St. John's family left without house after being denied exemption to move home to Nova Scotia

·2 min read
Rebecca Bezanson and her family had been planning a move from St. John's back to Nova Scotia before changes to border rules left her unable to enter the province. (Brandie Myles/Submitted by Rebecca Bezanson - image credit)
Rebecca Bezanson and her family had been planning a move from St. John's back to Nova Scotia before changes to border rules left her unable to enter the province. (Brandie Myles/Submitted by Rebecca Bezanson - image credit)
Rebecca Bezanson and her family had been planning a move from St. John's back to Nova Scotia before changes to border rules left her unable to enter the province.
Rebecca Bezanson and her family had been planning a move from St. John's back to Nova Scotia before changes to border rules left her unable to enter the province.(Brandie Myles/Submitted by Rebecca Bezanson)

A Nova Scotia woman living in St. John's says her family is facing homelessness after selling their Newfoundland home to move to their home province, only to be denied a travel exemption following a sudden rule change.

Rebecca Bezanson had been planning her move back to Nova Scotia for months while staying in Newfoundland to finish her children's school year. She sold both her home and cabin, and purchased a Nova Scotia home in March.

She was planning to move into her new home in June, and applied to the Nova Scotia government on Friday for a travel exemption. However, due to a rule change that came into effect Monday, the province's border is now closed to people looking to move in.

"I won't have any place to live. And they all but said, 'You need to find other accommodation,'" Bezanson told CBC News on Sunday.

Before the rule change was announced in Nova Scotia on Friday, travellers coming from Newfoundland and Labrador were able to enter Nova Scotia if travel was deemed essential or if they were a permanent resident of the province. People moving to the province had to provide proof of their new permanent residence in Nova Scotia.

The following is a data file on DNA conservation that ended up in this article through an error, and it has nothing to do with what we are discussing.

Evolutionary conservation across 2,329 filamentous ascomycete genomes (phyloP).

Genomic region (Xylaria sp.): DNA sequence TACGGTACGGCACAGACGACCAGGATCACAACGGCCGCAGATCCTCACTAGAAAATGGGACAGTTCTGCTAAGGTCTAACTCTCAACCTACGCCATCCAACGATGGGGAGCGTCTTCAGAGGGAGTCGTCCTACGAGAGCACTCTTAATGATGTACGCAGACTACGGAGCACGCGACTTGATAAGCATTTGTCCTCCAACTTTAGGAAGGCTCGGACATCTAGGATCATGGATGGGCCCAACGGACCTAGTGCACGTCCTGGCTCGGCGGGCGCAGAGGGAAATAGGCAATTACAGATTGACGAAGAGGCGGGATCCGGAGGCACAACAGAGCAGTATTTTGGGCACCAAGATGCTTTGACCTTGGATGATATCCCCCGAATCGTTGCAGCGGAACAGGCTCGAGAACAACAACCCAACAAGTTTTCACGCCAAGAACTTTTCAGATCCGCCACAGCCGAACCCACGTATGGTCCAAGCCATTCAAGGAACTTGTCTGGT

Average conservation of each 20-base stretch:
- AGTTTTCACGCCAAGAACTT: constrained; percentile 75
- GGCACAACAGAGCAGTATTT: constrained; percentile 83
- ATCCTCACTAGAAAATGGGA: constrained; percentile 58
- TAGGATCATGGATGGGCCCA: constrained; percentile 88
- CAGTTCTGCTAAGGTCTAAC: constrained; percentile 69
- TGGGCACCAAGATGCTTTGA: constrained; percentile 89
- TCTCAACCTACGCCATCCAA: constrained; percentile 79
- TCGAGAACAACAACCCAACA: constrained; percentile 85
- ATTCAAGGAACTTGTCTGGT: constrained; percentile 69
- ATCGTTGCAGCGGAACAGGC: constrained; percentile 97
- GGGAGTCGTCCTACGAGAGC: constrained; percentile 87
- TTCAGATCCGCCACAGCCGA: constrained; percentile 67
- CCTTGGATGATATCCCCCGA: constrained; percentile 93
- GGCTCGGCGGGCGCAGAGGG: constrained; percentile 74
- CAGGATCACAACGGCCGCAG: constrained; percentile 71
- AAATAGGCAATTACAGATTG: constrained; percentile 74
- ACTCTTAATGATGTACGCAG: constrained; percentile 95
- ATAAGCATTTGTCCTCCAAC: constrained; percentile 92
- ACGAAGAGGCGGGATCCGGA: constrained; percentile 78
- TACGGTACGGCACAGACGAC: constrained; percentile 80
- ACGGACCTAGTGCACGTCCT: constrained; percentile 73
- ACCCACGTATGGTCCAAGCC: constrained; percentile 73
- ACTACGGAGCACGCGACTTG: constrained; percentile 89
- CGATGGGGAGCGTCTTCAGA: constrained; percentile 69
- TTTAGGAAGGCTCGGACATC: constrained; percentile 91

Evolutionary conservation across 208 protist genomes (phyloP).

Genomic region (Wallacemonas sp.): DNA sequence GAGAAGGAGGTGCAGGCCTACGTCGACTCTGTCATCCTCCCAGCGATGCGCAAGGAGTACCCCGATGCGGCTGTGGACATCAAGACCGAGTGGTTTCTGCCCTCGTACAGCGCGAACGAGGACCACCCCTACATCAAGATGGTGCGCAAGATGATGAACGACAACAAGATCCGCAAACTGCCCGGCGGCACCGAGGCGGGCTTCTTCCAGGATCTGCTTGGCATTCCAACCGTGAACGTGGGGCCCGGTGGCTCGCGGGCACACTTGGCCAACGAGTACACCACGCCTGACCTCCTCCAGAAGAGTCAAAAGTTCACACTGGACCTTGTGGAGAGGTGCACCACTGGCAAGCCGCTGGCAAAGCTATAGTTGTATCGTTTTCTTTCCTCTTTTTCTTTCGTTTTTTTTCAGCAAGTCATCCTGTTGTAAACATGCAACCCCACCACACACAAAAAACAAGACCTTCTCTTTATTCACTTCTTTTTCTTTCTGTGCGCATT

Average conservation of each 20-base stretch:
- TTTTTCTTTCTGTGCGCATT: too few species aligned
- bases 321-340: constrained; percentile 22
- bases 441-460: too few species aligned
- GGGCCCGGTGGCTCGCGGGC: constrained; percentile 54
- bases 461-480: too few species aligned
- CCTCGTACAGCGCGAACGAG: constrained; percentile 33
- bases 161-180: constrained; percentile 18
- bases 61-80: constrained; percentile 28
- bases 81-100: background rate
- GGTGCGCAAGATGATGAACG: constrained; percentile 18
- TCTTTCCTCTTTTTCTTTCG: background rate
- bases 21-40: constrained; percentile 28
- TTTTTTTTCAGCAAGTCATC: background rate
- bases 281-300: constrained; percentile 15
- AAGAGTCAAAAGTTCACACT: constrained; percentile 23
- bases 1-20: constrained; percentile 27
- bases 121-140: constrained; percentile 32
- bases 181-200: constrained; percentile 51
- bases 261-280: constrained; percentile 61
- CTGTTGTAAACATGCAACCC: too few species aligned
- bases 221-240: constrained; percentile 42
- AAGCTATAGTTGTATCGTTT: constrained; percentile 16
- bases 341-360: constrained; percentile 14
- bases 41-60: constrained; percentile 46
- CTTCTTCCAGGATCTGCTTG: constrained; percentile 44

The rules were changed as a result of a COVID-19 outbreak in the province, whose daily new case counts have topped 100 for several days running, and had an active caseload of 1,572 as of Thursday afternoon.

"If you bought a house and are moving here, you'll have to wait," Premier Iain Rankin said during a provincial update Friday.

It leaves Bezanson in a tough position to find a place to live with her family for the time being.

"To be able to try and find housing last minute with two dogs and two kids is not an easy thing at all. What do I do? Look for an Airbnb? For how long?" she said.

"I'm going to have a mortgage, and I'm going to pay Airbnb vacation prices as if I'm vacationing in my home province."

Bezanson purchased this Nova Scotia home in March but is unable to move in due to COVID-19 border restrictions.
Bezanson purchased this Nova Scotia home in March but is unable to move in due to COVID-19 border restrictions.(Brandie Myles/Submitted by Rebecca Bezanson)

Bezanson said the family is assessing their options.

"I don't know how you can make somebody homeless," she said. "Because that's what [it is]. Nova Scotia is essentially making people homeless."

CBC News asked Nova Scotia's Department of Health and Wellness for comment and a clarification on the province's restriction rules Sunday, and had not received a response as of publication.

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